On Tuesday the graduate students of Indiana University, calling themselves the Indiana Graduate Workers Coalition, will vote on whether to continue the strike that participants hope will force recognition of their union by university administration.
“There is nothing in Indiana’s policies that says only workers of certain classifications are allowed to be paid a living wage,” said grad student Anne Kavalerchik, who said one of their demands is to be paid what is considered a living wage in Bloomington.
She said there are over 80,000 unionized graduate student workers across the country , at places lit NYU and Harvard, who have union recognition and who are able to bargain. She said that is the thrust of the strike.
Both Kavalerchik and grad student Nora Weber, both active in the coalition and leaders in the student group of about 1,000, say the strike is legal, though some legal experts say the students could be fired because they are technically students first, and workers second.
“I think it would be a terrible, terrible precedent for IU to become the first university to fire a graduate worker,” said Weber.
“The university would face many, many consequences if it took the initiative to actively retaliate against graduate workers,” said Kavalerchik. “We are engaged in a legal strike action. This is a purposeful work stoppage for union recognition.”
You may have heard about some classes being canceled because of the strike. Weber said she believes the university could have prevented that and still could prevent further cancellations.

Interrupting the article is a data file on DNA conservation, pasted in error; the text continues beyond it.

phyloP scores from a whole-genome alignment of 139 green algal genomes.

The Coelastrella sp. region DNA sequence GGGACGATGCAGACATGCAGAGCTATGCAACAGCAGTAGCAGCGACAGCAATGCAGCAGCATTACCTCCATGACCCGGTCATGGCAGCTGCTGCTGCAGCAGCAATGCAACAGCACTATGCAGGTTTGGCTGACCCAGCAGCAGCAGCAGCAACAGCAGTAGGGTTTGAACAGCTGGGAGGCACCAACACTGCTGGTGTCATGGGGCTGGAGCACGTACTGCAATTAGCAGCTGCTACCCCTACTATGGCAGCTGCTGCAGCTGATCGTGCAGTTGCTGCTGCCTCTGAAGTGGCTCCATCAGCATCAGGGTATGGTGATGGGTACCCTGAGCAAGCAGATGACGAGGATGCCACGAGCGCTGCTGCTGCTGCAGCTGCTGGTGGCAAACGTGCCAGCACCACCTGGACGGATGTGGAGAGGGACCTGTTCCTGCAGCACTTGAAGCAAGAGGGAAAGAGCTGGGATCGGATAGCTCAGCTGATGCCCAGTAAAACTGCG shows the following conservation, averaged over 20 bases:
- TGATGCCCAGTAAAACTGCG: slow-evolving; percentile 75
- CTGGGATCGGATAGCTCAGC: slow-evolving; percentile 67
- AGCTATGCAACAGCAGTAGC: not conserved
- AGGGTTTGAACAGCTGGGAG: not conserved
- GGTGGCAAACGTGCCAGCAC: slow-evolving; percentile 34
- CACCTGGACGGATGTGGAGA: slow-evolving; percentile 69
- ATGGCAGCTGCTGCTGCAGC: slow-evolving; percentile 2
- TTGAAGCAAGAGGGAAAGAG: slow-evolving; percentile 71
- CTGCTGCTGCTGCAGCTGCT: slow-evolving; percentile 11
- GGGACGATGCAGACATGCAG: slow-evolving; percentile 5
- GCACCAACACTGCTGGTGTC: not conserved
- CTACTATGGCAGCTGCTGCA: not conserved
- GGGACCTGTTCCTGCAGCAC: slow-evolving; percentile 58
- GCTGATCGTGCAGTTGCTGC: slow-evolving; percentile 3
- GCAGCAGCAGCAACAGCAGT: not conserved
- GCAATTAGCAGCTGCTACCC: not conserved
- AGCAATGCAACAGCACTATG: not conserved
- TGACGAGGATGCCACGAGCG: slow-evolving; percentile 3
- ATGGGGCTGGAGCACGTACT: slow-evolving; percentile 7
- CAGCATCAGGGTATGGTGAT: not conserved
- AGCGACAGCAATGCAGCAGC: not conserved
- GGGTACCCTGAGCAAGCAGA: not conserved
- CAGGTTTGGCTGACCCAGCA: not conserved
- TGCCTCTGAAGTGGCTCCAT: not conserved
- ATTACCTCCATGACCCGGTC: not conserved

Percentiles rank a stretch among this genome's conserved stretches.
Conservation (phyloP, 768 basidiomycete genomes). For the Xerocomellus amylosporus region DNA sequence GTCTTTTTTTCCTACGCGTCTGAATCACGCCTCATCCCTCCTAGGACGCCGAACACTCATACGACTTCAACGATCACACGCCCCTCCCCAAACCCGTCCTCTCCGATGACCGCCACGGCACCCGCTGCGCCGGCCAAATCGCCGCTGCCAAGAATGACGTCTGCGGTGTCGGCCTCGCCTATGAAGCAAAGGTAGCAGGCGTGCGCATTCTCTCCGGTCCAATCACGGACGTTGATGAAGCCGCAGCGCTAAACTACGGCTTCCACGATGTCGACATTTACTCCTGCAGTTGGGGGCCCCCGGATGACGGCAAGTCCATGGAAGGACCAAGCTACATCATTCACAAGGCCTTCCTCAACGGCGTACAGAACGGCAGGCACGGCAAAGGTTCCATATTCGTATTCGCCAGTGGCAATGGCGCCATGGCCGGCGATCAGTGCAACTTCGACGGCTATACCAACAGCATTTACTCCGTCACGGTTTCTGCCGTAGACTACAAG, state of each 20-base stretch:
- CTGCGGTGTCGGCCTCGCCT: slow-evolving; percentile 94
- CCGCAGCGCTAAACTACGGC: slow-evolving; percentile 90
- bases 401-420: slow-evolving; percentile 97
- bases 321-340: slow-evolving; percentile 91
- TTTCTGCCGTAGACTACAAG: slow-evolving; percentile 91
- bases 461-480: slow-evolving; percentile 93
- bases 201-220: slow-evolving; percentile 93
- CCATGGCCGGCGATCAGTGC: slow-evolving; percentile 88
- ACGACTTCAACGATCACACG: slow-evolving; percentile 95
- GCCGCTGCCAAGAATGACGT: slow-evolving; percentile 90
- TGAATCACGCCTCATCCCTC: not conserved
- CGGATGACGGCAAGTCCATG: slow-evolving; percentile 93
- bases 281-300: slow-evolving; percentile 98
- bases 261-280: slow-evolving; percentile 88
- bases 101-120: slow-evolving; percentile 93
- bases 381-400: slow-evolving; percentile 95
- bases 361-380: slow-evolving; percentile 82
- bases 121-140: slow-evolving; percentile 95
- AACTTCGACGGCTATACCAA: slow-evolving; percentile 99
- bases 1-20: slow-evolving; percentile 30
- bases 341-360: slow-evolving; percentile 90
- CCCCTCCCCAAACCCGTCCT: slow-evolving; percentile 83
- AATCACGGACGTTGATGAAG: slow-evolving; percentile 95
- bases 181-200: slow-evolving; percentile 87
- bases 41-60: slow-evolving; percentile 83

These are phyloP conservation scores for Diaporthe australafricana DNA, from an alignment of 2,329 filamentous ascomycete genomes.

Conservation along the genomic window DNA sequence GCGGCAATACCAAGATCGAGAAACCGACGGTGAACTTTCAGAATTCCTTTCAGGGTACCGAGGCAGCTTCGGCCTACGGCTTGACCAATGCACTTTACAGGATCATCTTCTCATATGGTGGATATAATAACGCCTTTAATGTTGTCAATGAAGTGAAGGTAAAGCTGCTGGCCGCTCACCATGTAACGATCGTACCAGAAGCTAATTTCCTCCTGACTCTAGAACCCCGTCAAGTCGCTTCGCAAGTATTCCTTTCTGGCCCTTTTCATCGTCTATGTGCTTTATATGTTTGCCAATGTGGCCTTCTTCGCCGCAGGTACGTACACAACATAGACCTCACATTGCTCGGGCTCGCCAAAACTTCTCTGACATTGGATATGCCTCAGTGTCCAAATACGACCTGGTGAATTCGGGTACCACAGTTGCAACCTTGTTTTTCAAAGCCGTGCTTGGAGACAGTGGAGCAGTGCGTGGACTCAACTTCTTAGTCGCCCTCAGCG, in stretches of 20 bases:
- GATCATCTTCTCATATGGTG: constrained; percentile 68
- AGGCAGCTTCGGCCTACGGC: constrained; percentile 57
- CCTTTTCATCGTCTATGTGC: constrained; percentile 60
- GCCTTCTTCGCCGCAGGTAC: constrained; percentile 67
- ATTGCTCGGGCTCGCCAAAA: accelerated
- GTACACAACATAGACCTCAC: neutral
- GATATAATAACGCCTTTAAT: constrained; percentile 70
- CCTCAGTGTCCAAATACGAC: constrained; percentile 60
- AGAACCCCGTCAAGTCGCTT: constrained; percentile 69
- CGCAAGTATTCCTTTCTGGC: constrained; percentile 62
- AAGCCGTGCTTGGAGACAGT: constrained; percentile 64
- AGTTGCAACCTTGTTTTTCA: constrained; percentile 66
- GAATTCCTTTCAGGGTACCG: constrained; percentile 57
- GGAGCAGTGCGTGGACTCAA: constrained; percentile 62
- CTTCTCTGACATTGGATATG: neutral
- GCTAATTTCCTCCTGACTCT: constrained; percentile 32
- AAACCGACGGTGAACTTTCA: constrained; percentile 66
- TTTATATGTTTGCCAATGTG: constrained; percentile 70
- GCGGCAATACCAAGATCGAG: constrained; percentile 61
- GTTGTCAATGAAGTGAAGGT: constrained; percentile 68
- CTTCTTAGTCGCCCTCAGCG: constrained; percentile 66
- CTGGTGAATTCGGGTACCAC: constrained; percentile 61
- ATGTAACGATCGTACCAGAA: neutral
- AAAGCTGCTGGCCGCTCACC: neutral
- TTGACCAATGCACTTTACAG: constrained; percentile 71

“The IU administration has and has had the power in their hands this entire time to prevent a strike, to stop a strike,” she said. “We see that IU undergraduate tuition is going up. We see that enrollments are increasing. We see that the IU endowment is at an all-time high, a multi-billion dollar endowment. How come the only people whose salaries are going up are a few select members of the upper administration?”
Grad students received a five percent raise this year.
Weber said the IU administration said they would be putting together their own task force on graduate student concerns. The university released a statement saying they would continue engaging with grad students “to determine how we can continue to build on that progress together”.
Weber acknowledged that the administration had attended listening sessions, but said that the notion of a task force by the administration is tone deaf to concerns that have been building for three years.
“I would just say that’s really disrespectful,” she said of the proposed task force.
What she and Kavalerchik consider respectful and a solution is the recognition of the grad student union.